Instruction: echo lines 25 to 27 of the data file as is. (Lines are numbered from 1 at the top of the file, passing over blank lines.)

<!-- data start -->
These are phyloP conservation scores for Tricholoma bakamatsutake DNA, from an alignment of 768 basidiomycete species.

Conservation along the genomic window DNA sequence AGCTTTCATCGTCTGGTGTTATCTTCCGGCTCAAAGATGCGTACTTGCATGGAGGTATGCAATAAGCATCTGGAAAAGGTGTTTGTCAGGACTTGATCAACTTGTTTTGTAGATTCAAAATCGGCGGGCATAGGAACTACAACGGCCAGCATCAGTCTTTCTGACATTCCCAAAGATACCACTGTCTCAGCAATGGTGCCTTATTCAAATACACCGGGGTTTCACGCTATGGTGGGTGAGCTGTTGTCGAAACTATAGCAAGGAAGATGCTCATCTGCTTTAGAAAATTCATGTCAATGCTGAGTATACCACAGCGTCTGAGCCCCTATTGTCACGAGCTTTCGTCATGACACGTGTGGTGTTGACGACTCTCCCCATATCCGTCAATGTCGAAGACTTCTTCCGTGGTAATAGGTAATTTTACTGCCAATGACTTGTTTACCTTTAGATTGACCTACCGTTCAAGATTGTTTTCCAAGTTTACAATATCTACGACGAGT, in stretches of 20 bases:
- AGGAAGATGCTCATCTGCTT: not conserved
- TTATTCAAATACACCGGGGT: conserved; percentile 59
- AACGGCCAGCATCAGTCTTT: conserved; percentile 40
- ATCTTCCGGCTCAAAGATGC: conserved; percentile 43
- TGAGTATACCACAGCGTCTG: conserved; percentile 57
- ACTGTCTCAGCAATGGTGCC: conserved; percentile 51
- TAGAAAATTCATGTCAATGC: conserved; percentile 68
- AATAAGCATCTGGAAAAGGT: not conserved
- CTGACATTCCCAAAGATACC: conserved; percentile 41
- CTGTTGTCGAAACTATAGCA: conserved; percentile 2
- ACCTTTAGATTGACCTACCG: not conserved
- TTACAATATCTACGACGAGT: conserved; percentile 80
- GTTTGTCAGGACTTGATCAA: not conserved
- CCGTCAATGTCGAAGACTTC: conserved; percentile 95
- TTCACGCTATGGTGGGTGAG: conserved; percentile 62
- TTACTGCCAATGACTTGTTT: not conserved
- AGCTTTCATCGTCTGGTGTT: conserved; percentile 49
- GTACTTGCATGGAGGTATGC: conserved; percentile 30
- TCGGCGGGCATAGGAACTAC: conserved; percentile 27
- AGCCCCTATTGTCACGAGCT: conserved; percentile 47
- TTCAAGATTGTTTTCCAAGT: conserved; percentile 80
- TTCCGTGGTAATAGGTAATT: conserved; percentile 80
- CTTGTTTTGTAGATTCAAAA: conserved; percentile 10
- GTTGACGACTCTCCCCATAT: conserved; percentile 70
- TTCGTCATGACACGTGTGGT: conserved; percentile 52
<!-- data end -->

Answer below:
- CTTGTTTTGTAGATTCAAAA: conserved; percentile 10
- GTTGACGACTCTCCCCATAT: conserved; percentile 70
- TTCGTCATGACACGTGTGGT: conserved; percentile 52